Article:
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The Importance of Diary Writing to Humanity: From Anne Frank to the Bullet Journals of Today

 

“I never travel without my diary. One should always have something sensational to read on the train.” – Oscar Wilde in The Importance of Being Earnest.

While one may associate diary-writing with that of teenage girls in American movies writing about their crushes with a pink fluffy pen, the act of keeping a diary is a lot more profound than it seems. In writing down your most vulnerable thoughts and feelings, not only are you engaging in a cathartic process, but also leaving a significant mark on humanity.

Without The Diary of a Young Girl, the world would have never gained insight to the personal, and heart-breaking, account of the atrocities of the Holocaust; told from the perspective of Anne Frank, a 13-year-old Jewish girl who was living through the Second World War.

What is more, in her own intimate journal A Writer’s Diary, Virginia Woolf, one of the 20th century’s most influential writers, claims that keeping a diary helped her to practise and develop her own style, as well as improve her mental state, arguing that writing solely for herself, “loosens the ligaments”.

Thus, keeping a diary is a necessity; both for our well-being as well as for humanity, whereby every stroke of a pen in our diaries records history.

So, what makes keeping a diary so important?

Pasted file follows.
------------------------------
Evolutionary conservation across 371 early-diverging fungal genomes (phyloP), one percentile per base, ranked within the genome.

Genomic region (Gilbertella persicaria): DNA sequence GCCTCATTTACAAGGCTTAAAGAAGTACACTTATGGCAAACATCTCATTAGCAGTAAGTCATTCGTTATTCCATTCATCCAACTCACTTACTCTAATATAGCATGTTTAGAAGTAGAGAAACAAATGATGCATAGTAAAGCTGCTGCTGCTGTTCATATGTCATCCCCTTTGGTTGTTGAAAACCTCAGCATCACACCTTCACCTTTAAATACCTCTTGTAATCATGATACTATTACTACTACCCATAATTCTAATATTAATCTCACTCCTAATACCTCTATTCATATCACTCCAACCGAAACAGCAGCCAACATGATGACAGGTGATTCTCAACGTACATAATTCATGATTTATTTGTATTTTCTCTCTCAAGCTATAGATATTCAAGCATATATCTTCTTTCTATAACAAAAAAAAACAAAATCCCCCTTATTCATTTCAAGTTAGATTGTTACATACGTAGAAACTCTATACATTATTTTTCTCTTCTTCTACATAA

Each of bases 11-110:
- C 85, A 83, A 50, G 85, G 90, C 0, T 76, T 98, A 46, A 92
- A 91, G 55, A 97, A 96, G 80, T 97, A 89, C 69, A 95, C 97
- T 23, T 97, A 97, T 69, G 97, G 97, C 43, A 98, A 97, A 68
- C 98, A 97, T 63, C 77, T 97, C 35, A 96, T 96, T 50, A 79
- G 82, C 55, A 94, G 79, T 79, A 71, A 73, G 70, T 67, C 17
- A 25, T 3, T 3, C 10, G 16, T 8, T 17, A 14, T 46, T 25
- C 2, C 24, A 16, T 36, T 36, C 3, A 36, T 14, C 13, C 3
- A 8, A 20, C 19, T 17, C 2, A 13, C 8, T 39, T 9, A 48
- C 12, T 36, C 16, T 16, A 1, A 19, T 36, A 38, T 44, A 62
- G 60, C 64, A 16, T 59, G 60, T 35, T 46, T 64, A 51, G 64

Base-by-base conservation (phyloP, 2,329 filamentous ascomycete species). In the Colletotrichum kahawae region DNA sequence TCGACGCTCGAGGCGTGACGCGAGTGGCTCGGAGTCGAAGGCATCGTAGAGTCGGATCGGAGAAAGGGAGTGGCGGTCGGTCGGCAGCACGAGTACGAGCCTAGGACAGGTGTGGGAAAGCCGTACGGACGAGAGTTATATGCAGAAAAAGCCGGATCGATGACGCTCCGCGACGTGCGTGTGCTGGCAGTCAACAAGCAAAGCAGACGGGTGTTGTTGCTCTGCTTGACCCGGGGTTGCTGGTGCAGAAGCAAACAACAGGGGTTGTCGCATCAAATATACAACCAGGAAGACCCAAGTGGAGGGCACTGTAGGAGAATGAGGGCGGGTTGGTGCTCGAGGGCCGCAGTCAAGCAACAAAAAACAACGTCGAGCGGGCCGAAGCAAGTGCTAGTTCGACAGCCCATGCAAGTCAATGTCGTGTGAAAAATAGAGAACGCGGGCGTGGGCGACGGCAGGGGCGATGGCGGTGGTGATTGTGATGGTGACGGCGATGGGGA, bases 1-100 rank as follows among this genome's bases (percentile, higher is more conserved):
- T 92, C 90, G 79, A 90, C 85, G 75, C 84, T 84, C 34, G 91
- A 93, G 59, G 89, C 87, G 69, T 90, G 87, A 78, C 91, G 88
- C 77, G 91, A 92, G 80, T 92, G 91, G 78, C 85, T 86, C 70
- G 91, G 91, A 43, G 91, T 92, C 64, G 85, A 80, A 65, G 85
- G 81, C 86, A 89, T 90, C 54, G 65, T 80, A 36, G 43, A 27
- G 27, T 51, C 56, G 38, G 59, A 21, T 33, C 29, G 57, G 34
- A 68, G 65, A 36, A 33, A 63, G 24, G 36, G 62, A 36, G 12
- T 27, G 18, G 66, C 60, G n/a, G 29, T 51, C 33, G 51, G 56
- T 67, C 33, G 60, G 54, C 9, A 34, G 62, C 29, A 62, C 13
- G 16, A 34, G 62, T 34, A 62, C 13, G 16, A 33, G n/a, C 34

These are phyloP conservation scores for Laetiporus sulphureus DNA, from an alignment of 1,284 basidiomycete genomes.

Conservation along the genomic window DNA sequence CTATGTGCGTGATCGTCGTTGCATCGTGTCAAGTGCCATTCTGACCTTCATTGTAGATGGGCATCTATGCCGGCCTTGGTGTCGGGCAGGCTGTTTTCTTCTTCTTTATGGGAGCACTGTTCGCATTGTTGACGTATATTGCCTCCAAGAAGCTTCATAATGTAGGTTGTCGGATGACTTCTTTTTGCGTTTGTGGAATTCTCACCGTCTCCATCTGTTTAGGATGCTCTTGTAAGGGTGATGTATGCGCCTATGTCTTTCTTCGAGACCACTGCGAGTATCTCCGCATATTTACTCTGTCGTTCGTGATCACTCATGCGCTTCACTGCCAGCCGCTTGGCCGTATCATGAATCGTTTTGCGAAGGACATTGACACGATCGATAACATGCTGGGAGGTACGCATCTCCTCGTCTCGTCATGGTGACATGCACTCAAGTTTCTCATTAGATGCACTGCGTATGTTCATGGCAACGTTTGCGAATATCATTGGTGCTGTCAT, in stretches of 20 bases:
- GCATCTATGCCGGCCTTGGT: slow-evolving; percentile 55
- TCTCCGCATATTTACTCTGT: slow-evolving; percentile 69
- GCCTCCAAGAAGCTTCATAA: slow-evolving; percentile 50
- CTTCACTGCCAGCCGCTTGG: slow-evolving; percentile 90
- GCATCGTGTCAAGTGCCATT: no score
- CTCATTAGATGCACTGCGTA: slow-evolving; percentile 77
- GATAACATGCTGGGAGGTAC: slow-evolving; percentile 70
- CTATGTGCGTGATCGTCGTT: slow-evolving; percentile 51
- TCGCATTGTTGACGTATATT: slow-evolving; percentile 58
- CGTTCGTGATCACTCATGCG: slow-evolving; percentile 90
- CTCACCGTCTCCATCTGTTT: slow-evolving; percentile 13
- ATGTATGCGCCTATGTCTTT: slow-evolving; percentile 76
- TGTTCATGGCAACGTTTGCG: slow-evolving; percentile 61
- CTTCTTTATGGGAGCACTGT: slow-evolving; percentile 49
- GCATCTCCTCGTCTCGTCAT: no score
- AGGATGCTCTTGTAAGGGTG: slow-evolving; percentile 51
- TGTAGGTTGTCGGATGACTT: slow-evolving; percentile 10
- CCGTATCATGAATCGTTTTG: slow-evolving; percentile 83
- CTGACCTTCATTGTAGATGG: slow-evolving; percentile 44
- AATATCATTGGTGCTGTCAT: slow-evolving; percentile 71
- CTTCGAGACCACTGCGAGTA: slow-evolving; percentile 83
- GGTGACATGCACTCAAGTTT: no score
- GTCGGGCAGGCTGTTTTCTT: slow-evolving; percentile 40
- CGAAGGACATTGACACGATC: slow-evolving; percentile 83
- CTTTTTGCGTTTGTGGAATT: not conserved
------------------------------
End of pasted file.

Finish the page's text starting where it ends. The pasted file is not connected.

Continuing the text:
When it comes to writing your own diary, there are no rules. It’s just you, your pen, and your paper. There are no dictations on the path that you should take when expressing your own voice and thus, writing for your eyes-only allows an endless stream of possibilities to arise. Plus, what better way to get to know oneself than to write for yourself and for yourself alone?

1) Writing for yourself is therapeutic.

One of the many advantages to keeping a diary is having the intimate space to share your personal thoughts, feelings, lifegoals, and deepest darkest secrets, without the fear of being judged by others. In turn, you begin to write more authentic and sincere accounts, which allows you to fully engage with your feelings, making the act of diary-keeping therapeutic.

2) Keeping a diary allows room for self-reflection and growth.

After writing various diary entries in the space of a few weeks, you can start to pick up on recurring thought-patterns or events that may be having a negative impact. Keeping a record of diary entries allows you to easily reflect on the thoughts and opinions you formed a long time ago and thus, re-reading past entries can be a helpful way to self-reflect and grow. Looking back can also be very motivating, as you may find that your life is in a much better place than when you wrote your last entry. Not to mention that writing about great days you shared with your friends or positive experiences can also serve as a great mood-boost and a lively trip down memory lane.

The art of diary-keeping should not be confined to writing alone, and so a more common form of self-expression exists today in the form of bullet-journaling. Combining doodles, drawings, masking tape and an abundance of colour in one’s bullet-journal not only surpasses the boundaries of traditional diary-keeping, but also provides an alternative method for those who may find it easier to express themselves through artwork.

And so, I encourage you to pick up your pen and see where it takes you! There is an endless world of possibilities and who knows, you could be the next Bridget Jones….

 

 

Evelyn Heis

Bristol '23

Editor of the Sex & Relationships section for Her Campus Bristol and a regular contributing writer! English Literature student at the University of Bristol and a lover of coffee, books, and film :)
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